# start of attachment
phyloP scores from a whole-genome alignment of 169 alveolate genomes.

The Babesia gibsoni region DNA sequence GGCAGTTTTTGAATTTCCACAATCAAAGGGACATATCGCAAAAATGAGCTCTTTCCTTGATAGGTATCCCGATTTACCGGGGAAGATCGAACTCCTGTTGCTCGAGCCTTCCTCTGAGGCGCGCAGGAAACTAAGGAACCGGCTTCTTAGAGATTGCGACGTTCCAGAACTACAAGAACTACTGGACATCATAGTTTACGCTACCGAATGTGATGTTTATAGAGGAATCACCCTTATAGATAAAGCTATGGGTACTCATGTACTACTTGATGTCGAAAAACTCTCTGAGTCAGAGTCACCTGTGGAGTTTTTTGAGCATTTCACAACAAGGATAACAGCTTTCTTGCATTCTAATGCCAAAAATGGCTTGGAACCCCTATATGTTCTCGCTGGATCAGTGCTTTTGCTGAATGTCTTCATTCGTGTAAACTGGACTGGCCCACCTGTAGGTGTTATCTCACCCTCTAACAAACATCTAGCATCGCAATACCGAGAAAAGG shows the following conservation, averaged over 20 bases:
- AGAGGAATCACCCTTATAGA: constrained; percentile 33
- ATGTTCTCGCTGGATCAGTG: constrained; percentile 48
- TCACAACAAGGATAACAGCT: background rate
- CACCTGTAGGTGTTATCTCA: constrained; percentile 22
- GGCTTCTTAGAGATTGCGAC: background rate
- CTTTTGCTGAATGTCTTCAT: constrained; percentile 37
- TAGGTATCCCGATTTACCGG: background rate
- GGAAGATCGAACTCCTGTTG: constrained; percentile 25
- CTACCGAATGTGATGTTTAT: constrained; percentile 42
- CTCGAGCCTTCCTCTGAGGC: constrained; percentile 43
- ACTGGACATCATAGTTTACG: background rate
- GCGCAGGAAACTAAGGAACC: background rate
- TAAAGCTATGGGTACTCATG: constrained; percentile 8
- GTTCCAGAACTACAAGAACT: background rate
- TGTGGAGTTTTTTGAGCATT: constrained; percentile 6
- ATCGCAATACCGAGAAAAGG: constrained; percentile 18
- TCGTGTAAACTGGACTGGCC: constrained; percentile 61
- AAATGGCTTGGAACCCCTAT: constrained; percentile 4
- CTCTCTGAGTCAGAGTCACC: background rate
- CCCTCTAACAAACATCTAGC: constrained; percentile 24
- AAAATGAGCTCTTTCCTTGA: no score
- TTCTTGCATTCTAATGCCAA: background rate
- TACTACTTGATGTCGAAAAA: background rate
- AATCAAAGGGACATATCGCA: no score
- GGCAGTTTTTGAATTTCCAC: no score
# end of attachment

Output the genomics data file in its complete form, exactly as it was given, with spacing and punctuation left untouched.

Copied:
phyloP scores from a whole-genome alignment of 169 alveolate genomes.

The Babesia gibsoni region DNA sequence GGCAGTTTTTGAATTTCCACAATCAAAGGGACATATCGCAAAAATGAGCTCTTTCCTTGATAGGTATCCCGATTTACCGGGGAAGATCGAACTCCTGTTGCTCGAGCCTTCCTCTGAGGCGCGCAGGAAACTAAGGAACCGGCTTCTTAGAGATTGCGACGTTCCAGAACTACAAGAACTACTGGACATCATAGTTTACGCTACCGAATGTGATGTTTATAGAGGAATCACCCTTATAGATAAAGCTATGGGTACTCATGTACTACTTGATGTCGAAAAACTCTCTGAGTCAGAGTCACCTGTGGAGTTTTTTGAGCATTTCACAACAAGGATAACAGCTTTCTTGCATTCTAATGCCAAAAATGGCTTGGAACCCCTATATGTTCTCGCTGGATCAGTGCTTTTGCTGAATGTCTTCATTCGTGTAAACTGGACTGGCCCACCTGTAGGTGTTATCTCACCCTCTAACAAACATCTAGCATCGCAATACCGAGAAAAGG shows the following conservation, averaged over 20 bases:
- AGAGGAATCACCCTTATAGA: constrained; percentile 33
- ATGTTCTCGCTGGATCAGTG: constrained; percentile 48
- TCACAACAAGGATAACAGCT: background rate
- CACCTGTAGGTGTTATCTCA: constrained; percentile 22
- GGCTTCTTAGAGATTGCGAC: background rate
- CTTTTGCTGAATGTCTTCAT: constrained; percentile 37
- TAGGTATCCCGATTTACCGG: background rate
- GGAAGATCGAACTCCTGTTG: constrained; percentile 25
- CTACCGAATGTGATGTTTAT: constrained; percentile 42
- CTCGAGCCTTCCTCTGAGGC: constrained; percentile 43
- ACTGGACATCATAGTTTACG: background rate
- GCGCAGGAAACTAAGGAACC: background rate
- TAAAGCTATGGGTACTCATG: constrained; percentile 8
- GTTCCAGAACTACAAGAACT: background rate
- TGTGGAGTTTTTTGAGCATT: constrained; percentile 6
- ATCGCAATACCGAGAAAAGG: constrained; percentile 18
- TCGTGTAAACTGGACTGGCC: constrained; percentile 61
- AAATGGCTTGGAACCCCTAT: constrained; percentile 4
- CTCTCTGAGTCAGAGTCACC: background rate
- CCCTCTAACAAACATCTAGC: constrained; percentile 24
- AAAATGAGCTCTTTCCTTGA: no score
- TTCTTGCATTCTAATGCCAA: background rate
- TACTACTTGATGTCGAAAAA: background rate
- AATCAAAGGGACATATCGCA: no score
- GGCAGTTTTTGAATTTCCAC: no score